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Training And Development

Acknowledgement
Michael Hammer once said ‘acknowledgements are the most difficult part of
a book to write; it’s hard to know where to start and even harder to know
where to stop’.
Luckily for us we do not face this predicament. This is because the entire
team at Maruti Suzuki India Ltd. and Indian institute of planning and
management – Delhi has helped us in every way possible to make this
project trimester a roaring success.
We would like to thank Mr. Amit Thakur our Mentor at Maruti Suzuki for
the confidence he has in us. He gave us an opportunity to work on numerous
projects which gave us tremendous exposure. The learning on the job and
interaction with him is invaluable for which we shall be thankful forever.
We must express our appreciation to Mr. S.P. Sharma for continually
challenging us to improve and refine and extend our thinking.
.
A special thanks goes out to Mr Satish. Kumar, Faculty Indian institute of
planning and management – Delhi without whose guidance and support this
project would not have been a success.
Lastly, Family and Friends significantly contributed to the development of
ideas. Thank you.
Once again we thank you all.

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Training And Development

TRAINING & DEVELOPMENT


IN
MARUTI SUZUKI INDIA LTD

The essential elements in any commercial enterprise are materials,

equipment and human resource. Training allied to the other human resource

specializations within management, ensures a pool of manpower of the

required level of expertise at the right time.

MARUTI SUZUKI understands it very well and trains its employees

accordingly so that they are always ahead of their competitors. In our study

we have tried to understand the methods adopted by MARUTI SUZUKI for

training its employees and evaluate their effectiveness.

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Table of Contents
Topic Page no

Section I: Introduction 5

Section II: Objectives of the project 9

Section III: Theory of Training 10

Section IV: Research Methodology 27

Section V: Industry & Company Profile 29

Section VI Findings and Analysis 36

: Summary , Conclusion and Suggestions 52

Annexure 56

Bibliography 65

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INTRODUCTION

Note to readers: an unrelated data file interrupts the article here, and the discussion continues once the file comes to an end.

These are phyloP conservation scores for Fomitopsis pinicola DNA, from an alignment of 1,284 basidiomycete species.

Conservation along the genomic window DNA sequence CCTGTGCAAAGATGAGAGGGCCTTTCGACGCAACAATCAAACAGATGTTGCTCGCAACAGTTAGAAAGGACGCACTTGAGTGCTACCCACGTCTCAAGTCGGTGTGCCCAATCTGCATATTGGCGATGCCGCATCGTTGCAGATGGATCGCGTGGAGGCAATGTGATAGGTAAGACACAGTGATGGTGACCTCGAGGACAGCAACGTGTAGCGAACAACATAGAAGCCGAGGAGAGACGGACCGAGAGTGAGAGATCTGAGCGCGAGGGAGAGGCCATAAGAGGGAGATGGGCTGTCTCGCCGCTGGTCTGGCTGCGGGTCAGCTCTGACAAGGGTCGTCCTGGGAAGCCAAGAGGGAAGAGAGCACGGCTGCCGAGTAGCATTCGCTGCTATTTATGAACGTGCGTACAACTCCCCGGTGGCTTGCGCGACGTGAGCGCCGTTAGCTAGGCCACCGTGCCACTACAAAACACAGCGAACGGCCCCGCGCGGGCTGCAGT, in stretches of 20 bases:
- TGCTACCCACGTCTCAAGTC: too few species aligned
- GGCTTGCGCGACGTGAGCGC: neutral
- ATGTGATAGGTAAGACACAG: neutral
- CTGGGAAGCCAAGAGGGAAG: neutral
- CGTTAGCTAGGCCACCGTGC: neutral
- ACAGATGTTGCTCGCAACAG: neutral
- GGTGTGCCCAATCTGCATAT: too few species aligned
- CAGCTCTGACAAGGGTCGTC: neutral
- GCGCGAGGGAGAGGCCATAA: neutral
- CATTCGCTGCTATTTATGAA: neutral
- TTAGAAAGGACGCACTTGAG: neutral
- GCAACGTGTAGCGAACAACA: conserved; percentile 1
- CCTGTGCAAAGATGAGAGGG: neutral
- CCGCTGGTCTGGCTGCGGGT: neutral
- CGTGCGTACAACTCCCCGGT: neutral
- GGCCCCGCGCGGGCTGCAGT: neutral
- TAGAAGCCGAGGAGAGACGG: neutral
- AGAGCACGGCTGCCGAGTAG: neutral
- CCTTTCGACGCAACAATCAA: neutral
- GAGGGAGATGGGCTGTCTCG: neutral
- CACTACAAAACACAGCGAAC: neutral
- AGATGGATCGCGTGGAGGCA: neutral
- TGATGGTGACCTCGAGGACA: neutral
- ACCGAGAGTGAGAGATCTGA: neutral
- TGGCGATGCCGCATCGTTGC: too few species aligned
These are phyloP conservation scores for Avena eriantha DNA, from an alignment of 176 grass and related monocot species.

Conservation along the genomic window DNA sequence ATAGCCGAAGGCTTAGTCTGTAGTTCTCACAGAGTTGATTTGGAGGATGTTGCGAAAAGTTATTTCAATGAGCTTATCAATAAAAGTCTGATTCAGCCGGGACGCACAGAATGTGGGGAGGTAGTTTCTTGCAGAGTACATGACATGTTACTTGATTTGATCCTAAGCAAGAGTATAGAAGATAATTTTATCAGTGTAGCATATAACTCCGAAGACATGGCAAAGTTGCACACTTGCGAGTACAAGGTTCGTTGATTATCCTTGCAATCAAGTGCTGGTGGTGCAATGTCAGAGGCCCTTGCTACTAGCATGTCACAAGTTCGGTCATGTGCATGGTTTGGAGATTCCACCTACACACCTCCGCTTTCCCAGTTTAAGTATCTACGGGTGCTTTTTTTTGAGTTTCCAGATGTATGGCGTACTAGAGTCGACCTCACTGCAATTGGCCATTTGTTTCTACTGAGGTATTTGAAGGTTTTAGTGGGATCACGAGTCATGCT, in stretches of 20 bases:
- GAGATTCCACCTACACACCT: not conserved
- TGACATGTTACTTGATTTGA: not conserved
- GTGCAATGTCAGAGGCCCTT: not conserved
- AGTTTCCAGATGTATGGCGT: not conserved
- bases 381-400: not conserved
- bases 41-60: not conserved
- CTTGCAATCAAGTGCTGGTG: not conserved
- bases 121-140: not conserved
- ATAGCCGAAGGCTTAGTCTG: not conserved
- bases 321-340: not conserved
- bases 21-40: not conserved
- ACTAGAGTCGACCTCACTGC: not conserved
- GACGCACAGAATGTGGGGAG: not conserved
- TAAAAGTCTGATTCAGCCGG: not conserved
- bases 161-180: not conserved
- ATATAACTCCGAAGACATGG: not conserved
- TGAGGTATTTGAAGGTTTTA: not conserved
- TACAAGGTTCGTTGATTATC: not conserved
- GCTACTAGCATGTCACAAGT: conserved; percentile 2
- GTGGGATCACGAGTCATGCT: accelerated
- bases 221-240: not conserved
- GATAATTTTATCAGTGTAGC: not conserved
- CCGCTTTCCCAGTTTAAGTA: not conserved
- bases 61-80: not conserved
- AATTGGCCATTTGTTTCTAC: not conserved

Every organization needs to have experienced and well-trained employees to perform the
activities. Rapid changes in the environment have not only made the jobs more complex
but have also created increased pressures for the organizations to re-adapt the products
and services offered to compete in this fast changing world. Therefore, in a rapidly
changing society training is an activity, which is must for maintaining a viable and
knowledgeable work force.

Success of any training programme largely depends upon proper identification of training
needs. Training needs are felt by the managers when they discover/perceive deviation
between standard performance and actual performance of its employees. It is not that
only workers need training. Simultaneously supervisors, managers and executives need to
be trained and developed to grow and acquire maturity of thought and action. Many
organizations invest considerable resources in training and development but never really
examine how and where this can most effectively promote organizational objectives and
individual growth. The failure to analyze training needs within the organization will lead
to lesser of benefits and huge investment in the training programme of the institute.
Hence it would be pertinent to analyze training needs first and then impart training
accordingly.

Training is a long term investment in HR using the equation given below:

Performance = ability x motivation

Training can have an impact on both these factors. It can heighten the skills and abilities
of the employees and their motivation by increasing their sense of commitment and
encouraging them to develop and use new skills.

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Specifically, the need for training arises due to the following reasons:-

1. To match the employee specification with the job requirements and


organizational needs: -
Management finds deviations employee’s present specifications and the job requirements
and organizational needs. Training is needed to fill these gaps by developing and molding
the employer’s skill, knowledge, attitude, behavior etc .to the tune of job requirements
and organizational needs.

2. Organizational Viability and the Transformation Process:-


The primary goal of most of the organization is that their viability is continuously
influenced by environmental pressure. If the organization does not adapt itself to the
changing factors in the environment, it will lose its market share. If the organization does